March reading started well. I was more than happy with my first book choice. But the more I read, the more I began to question books two and three. The problem I have with reading is that once I start a book, I find it very difficult to set it aside if I don’t particularly like it. I know it’s considered acceptable to dump a book if it hasn’t delivered after 50 pages, but I just can’t do it. There’s also the argument that with so many books out there, why read one you don’t like. I agree completely. But there’s the underlying fear that I might end up loving it. And I would never know, because I gave up.
That sentiment applies to The Vegetarian (Han Kang). It tells the story of the unravelling of Yeong-hye’s life once she commits to vegetarianism, after a graphic dream that made her not want to eat meat. The novel is written in three parts: the first from the perspective of her husband, encompassing the initial decision and the impact it has on her relationship with her husband and family. Moving forward in time, her brother-in-law intervenes and becomes involved in the dramas of Yeong-hye (part 2); and later still, the perspective of her sister.
Although the novel revolves around Yeong-hye becoming vegetarian, by the time you get to the end you realise there’s a whole lot more going on than whether to eat meat or not. This is about control, domination and survival and the impact of these on the health and mental well-being of the individual bearing the brunt of the actions of others. This book is a bit weird, but provides an interesting way of looking at mental illness and the affect it has not only on the patient but also family members coping with, and managing the illness of a relative. I didn’t start out liking this book, but became a fan by the end. Definitely one to put in the worth reading pile.
Alain de Botton’s The Course of Love followed. I must say from the outset, I really like the idea of de Botton’s books, but I find them hard to read. It’s his writing style, and I know it’s my problem, but I just tend to get a bit bored. This being a novel, I thought it might be different, and happily began to read. This is the story of the Kirsten and Rabih and the evolution of their relationship. The ‘course of love’ alternates between the perspective of each character and inserted in between is a philosophical reflection on the stages of marriage as they unfold in the telling of the couples’ life.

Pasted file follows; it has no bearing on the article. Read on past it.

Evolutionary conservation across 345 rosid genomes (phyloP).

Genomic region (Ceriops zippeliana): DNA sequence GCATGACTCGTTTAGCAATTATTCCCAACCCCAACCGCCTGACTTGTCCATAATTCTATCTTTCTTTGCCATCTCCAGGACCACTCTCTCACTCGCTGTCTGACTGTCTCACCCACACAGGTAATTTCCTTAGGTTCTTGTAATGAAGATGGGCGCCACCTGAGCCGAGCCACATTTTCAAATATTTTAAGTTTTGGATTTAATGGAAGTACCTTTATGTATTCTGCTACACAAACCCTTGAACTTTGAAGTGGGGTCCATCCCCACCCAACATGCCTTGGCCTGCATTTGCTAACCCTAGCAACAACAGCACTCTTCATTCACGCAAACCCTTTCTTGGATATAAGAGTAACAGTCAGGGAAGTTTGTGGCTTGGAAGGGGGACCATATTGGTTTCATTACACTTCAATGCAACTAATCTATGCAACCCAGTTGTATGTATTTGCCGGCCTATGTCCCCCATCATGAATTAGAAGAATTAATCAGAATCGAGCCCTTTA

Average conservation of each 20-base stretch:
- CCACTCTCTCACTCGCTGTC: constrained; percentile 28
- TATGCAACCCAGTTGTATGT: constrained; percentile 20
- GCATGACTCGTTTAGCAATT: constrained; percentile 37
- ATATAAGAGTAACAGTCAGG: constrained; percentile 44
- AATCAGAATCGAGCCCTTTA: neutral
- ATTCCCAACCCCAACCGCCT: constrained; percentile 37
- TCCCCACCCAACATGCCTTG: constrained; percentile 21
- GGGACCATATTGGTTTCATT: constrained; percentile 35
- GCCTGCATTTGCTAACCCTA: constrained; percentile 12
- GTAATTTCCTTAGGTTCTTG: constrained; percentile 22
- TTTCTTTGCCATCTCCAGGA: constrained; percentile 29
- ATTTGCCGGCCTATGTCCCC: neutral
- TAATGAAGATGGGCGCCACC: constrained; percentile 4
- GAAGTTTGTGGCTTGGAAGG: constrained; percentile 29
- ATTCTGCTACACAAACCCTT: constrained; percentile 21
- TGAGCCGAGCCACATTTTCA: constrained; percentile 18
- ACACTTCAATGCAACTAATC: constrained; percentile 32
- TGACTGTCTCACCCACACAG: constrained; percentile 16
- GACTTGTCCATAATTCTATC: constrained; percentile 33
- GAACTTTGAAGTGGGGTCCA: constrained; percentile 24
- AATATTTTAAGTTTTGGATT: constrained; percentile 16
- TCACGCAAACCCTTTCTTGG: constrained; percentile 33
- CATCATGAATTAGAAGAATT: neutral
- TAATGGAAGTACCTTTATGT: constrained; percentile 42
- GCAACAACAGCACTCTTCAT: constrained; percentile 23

This is not a novel about falling in love, but rather how people stay together despite the highs, lows and bits in between that relationships are forced to navigate. It’s an interesting subject matter, and one that I would happily read a philosophical appraisal of. But this is presented as a case study of a couple. A couple who the author hopes the reader engages with, allowing them to gain an insight into the phases of marriage as they play out. The problem was I didn’t like Rabih. From the outset. At all. And for that reason, it was hard to empathise with his situation and the phases of his life, love or marriage. (Just writing this makes me annoyed with him all over again.) Reviews rave about this book. You might love it too, but for me I can’t go beyond 3 stars.
Then things came tumbling down with The Quality of Silence. I’ve read other novels by Rosamund Lupton, (Sister and Afterwards), and thoroughly enjoyed both. Crime fiction is always my go-to genre when I want to be engrossed in a book. It reminds me of having babies and not having the level of concentration needed to read anything that required brain power. So, I developed a philosophy: when in doubt read crime.
Unless it’s The Quality of Silence. This book started out well. Mother and deaf 10 year old child go to the Arctic Circle to meet up with their photographer husband/father. On their arrival they are told he has died in a fire. Sorry, you should go home. Deep in their bones they know he’s alive and set out to find him because the police prefer evidence over gut feelings and won’t go searching for him. The first half is not too bad. The tension builds. Lots of snow; a mysterious vehicle following the semi-trailer they have commandeered; and just to make it totally (un)believable, a snow storm. The craziness of all of this can be forgiven because that’s what crime fiction is. Unbelievable and suspenseful. Perfect.
Then comes the second half (probably more like, the last third). The suspense is still there in spades, but the story takes such an implausible turn, it becomes laughable. For this reason, it totally lost me. The underlying message in this novel is to let the reader know about the dangers of fracking. It’s commendable to include an environmental message, but unfortunately, the message is undermined by the storyline. My recommendation would be to pass on this one and read Sister instead. It’s great.
March was a bit of a hit and miss month for me. One good, one so-so, and one not so good. But the reality is, book reviews are subjective. What one person loves another may loathe. Have a read and make up your own mind. Enjoy!